Caring at Christmas- When Someone Has Dementia
James Ashwell founded his blog Unforgettable after his mother, Fay, developed dementia in her fifties. When James’ father suddenly died in 2006 the full extent of his mum’s illness was revealed and he, along with his siblings, became her main carers. James was twenty-five at the time. Fay died in 2011, aged 67 and just a few hours after James turned thirty. James said: ‘‘Looking back, I realise I was very lucky to have a mum who gave everything for her children, which is why I probably felt compelled to give everything back. Did I do the right thing? Who knows? I certainly mucked up my career, which she wouldn’t have liked. But I also found a passion I never knew I possessed; to help other people affected by dementia to live well, discover great products and to know that they, like my mum, aren’t alone.’
Unforgettable lists some top tips for the festive season when you are caring for someone with dementia. They include:
Have a plan
Spontaneous visits can cause anxiety so try and organise dates and times in advance so that you can all see the people you love but without undue stress.
Always include them
Ask the opinion of your loved one with dementia regarding presents, food and decorations so that they feel a part of the festivities. Focus on what they can still do, not what they can’t.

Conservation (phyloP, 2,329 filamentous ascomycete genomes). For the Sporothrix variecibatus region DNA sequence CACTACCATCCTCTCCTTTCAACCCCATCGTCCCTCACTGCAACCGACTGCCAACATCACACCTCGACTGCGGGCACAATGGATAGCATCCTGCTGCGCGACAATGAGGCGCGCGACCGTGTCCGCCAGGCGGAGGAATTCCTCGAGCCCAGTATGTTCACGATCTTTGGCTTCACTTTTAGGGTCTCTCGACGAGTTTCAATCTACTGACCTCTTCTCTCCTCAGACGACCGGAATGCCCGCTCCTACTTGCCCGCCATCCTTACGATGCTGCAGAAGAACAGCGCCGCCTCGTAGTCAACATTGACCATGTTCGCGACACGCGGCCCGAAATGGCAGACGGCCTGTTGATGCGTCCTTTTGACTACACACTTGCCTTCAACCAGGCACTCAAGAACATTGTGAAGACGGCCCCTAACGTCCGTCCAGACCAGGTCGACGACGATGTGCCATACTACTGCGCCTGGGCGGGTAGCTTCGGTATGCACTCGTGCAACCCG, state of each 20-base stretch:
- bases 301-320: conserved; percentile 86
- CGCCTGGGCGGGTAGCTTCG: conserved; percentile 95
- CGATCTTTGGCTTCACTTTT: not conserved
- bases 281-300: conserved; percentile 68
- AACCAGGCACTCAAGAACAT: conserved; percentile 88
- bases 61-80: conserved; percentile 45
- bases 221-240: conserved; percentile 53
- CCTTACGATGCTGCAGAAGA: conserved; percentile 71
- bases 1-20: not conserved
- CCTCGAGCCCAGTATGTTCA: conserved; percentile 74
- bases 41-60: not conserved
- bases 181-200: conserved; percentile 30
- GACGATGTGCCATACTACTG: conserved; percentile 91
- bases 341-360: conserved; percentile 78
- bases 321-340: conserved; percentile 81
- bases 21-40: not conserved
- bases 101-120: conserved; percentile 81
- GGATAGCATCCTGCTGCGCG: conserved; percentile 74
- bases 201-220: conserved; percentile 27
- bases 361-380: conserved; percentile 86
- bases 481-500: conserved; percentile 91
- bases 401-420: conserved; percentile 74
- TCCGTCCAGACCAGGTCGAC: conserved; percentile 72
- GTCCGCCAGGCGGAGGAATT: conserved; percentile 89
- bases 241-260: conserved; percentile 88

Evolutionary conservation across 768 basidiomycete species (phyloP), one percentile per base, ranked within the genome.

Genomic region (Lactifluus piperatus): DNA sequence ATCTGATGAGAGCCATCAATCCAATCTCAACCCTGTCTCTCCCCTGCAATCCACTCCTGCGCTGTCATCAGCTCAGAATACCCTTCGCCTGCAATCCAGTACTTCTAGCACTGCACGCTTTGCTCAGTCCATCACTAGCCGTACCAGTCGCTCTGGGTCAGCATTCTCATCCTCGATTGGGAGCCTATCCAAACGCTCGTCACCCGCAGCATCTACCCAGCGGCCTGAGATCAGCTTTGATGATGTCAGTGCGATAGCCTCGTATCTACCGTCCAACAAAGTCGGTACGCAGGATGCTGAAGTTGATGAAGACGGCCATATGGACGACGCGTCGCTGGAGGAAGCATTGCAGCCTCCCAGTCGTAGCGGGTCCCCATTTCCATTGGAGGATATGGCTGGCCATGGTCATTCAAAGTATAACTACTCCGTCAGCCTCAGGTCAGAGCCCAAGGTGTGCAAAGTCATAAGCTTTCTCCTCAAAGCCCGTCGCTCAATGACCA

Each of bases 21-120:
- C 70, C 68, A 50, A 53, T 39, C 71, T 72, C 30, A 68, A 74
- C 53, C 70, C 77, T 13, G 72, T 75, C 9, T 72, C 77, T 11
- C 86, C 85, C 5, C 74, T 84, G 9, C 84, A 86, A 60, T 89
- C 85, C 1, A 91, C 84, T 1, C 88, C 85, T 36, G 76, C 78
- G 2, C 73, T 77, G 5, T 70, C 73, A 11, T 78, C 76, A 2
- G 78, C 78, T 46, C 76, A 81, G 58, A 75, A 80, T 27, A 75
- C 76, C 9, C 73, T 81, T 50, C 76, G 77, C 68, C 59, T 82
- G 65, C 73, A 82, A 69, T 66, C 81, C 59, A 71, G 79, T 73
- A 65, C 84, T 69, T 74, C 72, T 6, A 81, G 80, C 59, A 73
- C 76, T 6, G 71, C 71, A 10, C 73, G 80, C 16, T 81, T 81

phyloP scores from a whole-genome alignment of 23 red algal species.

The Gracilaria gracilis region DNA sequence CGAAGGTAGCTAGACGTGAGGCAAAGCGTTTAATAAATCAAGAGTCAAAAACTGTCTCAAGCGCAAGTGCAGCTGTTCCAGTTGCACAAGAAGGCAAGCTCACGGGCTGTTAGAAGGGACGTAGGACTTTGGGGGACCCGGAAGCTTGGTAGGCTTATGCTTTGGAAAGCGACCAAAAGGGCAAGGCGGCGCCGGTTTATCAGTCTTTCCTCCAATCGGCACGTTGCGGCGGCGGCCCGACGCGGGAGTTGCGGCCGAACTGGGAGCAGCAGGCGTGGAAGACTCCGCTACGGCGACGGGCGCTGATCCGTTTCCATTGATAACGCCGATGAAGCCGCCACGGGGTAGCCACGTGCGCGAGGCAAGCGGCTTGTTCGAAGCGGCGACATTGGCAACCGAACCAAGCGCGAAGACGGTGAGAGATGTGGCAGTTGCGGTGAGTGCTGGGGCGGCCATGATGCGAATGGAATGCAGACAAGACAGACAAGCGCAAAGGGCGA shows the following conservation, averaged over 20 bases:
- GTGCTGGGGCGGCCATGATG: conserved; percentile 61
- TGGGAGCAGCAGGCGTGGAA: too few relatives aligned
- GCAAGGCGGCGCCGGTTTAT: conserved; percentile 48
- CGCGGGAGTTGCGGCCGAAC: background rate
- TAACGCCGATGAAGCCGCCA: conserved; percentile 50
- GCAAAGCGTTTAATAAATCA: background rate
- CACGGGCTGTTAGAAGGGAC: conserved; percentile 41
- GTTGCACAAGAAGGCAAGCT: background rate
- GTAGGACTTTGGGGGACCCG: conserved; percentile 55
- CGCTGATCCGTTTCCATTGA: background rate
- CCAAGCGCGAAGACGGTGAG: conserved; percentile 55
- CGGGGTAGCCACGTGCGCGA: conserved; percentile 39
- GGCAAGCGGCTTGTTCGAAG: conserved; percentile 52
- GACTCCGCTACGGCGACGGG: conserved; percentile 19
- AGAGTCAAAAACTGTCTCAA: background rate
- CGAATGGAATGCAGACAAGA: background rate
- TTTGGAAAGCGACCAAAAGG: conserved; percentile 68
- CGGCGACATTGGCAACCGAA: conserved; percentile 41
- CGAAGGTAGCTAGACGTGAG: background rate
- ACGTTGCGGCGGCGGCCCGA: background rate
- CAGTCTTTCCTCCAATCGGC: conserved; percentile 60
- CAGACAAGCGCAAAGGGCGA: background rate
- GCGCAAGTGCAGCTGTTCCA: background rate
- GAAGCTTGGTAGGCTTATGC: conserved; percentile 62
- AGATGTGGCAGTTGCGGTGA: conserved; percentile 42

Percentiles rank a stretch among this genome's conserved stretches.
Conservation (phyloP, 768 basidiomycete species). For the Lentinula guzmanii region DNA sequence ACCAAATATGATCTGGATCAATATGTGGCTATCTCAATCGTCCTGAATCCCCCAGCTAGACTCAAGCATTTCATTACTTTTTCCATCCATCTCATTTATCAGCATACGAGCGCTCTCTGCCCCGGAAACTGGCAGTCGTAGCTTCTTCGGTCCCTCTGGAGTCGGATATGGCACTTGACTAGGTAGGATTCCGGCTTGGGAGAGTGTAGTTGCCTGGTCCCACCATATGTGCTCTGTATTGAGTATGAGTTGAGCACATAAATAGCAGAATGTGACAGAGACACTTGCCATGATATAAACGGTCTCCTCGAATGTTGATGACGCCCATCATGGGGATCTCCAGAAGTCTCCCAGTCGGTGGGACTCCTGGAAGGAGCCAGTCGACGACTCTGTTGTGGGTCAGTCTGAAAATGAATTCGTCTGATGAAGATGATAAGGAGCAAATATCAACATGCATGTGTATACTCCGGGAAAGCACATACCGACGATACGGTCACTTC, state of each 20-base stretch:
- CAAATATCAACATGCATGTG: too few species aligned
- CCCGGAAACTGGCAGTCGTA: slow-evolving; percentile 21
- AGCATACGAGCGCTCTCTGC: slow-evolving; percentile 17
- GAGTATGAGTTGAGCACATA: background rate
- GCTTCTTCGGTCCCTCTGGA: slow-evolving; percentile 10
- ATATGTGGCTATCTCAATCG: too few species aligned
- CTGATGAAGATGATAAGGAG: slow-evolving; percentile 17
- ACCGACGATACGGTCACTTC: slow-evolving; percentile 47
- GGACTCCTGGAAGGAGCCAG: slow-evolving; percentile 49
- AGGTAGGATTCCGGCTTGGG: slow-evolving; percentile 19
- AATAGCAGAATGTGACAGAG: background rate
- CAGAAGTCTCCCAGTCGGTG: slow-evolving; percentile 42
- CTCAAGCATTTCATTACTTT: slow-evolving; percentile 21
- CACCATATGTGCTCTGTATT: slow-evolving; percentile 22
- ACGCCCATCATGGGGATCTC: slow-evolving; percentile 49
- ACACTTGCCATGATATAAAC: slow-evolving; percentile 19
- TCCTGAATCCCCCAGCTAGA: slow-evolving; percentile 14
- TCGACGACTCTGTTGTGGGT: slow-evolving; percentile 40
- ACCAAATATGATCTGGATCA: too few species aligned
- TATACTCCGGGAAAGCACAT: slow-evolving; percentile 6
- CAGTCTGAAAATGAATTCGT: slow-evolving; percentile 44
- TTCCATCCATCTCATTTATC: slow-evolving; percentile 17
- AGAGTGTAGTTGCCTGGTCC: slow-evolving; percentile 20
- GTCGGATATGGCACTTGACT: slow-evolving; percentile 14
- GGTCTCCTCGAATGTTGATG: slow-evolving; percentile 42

Eat and Drink (and be merry)
It is normal to be out of routine at Christmas but for people with dementia this can cause anxiety as well as physical health problems. No matter who you have staying your loved one still needs to eat and drink regularly and if they can no longer sit at the dining room table then, provided they are comfortable, a tray on their lap is fine.
Make sleep a priority
People with dementia can have trouble sleeping at the best of times. Sticking to their routine should help with this because it will make them feel safe and secure, especially if there are guests in the house or they are staying somewhere different.
Be kind to yourself
If you are physically and emotionally exhausted yourself then this can affect your ability to care for your loved one. So try and take time just for you, even if it is just ten minutes a day. Remind yourself you are doing your best.
To read the 12 Rules of Christmas in full please visit: https://www.unforgettable.org/blog/the-12-rules-of-christmas